Both the VA benefits and Medicaid can be used to pay for long-term care costs, but how they work together is often very confusing.
The Basics of VA Benefits
The VA benefit can be used to pay for home care, assisted living care, and nursing home care. It pays a set maximum amount to the wartime veteran or surviving spouse of a wartime veteran; currently the maximum ranges from $1,176-$1,830/month. The veteran (or surviving spouse) can then use this money to pay for the care that he/she needs. You can learn more about the Aid and Attendance Benefit here.
The Basics of Medicaid
Medicaid can be used to pay for long-term care expenses as well. In Georgia, Medicaid is mostly used to pay for long-term care in a nursing home, but Georgia does have some home and community based services that will provide in-home care or care in a personal care home (perhaps you have heard of our Elderly and Disabled Waiver Programs, or SOURC and CCSP). Our home and community based services have a long waiting list and other barriers to be used, so most Georgia Medicaid beneficiaries needing long-term services and supports receive care in a nursing home.
Dual Eligibility for Medicaid and VA Benefits
Can someone have both Medicaid and VA benefits? Yes! In fact, if a person is eligible for VA benefits, he/she must apply for them before applying for Medicaid. Medicaid wants to know that every eligible source of payment has been tried before applying for Medicaid. In such a situation, the VA benefits may be enough when added to existing income to pay for the total cost of the long-term care expenses in a nursing home, and the person may not need Medicaid. We have seen this happen for a few clients over the years. Unfortunately, since the VA benefits are capped at $1,176-$1,830/month, and since care can cost $8,000-10,000/month, the benefit is often not enough to pay for the total cost of care for most of our clients. This leaves many VA recipients still needing Medicaid to pay for nursing home care.
If a person is receiving VA Aid and Attendance Benefits, he/she may still be eligible for Medicaid. VA Aid and Attendance Benefits do not count as income for Medicaid purposes, so he/she may meet income eligibility criteria for Medicaid.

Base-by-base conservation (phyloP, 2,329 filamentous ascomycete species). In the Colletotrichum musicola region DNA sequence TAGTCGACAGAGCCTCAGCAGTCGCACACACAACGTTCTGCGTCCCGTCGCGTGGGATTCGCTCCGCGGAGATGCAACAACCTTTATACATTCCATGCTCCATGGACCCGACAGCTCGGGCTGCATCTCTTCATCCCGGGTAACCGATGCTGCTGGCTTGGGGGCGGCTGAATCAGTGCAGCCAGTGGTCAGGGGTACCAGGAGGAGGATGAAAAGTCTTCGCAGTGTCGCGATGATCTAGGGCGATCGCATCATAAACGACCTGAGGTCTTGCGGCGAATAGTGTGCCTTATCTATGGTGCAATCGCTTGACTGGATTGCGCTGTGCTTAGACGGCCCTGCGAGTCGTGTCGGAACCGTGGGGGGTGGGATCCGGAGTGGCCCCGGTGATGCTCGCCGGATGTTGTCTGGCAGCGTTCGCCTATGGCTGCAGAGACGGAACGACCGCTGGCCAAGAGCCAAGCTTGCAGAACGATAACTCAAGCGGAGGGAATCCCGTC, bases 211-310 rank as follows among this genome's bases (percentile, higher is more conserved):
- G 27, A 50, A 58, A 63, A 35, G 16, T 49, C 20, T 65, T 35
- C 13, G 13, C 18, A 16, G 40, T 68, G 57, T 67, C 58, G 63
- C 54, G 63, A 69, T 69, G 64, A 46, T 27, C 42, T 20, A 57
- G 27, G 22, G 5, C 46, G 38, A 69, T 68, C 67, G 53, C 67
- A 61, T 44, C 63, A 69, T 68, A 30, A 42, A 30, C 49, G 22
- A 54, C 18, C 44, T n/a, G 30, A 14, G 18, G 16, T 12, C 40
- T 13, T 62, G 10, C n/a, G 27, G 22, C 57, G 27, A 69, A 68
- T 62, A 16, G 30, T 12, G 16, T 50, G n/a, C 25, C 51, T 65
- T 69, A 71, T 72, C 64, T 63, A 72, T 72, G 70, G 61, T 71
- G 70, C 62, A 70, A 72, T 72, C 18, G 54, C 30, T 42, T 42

Once approved for Medicaid, though, the VA benefit is reduced to $90/month for most recipients. The exception to this reduction is: if the well spouse (or community spouse living somewhere other than a nursing home) has recurring, unreimbursed medical expenses. Since those expenses are counted when determining eligibility for the VA Aid and Attendance Benefits, there is a chance that the Aid and Attendance Benefits can be kept at a level above $90/month even if the wartime veteran is receiving Medicaid benefits in a nursing home.
Applying for Both Medicaid and VA Benefits
The VA and Medicaid have similar but distinct eligibility rules. Any asset protection planning that is done for VA Benefits must also consider Medicaid eligibility rules. Anyone seeking an asset plan to qualify for VA benefits must also consider Medicaid eligibility rules so that a person can access Medicaid later, if needed. The attorneys at Hurley Elder Care Law know the rules for both programs and help families navigate both systems.
The Medicaid and VA rules are complex, especially when they are combined. If you have questions or need more information, please contact Hurley Elder Care Law at (404) 843-0121.
For more on this topic, please click here.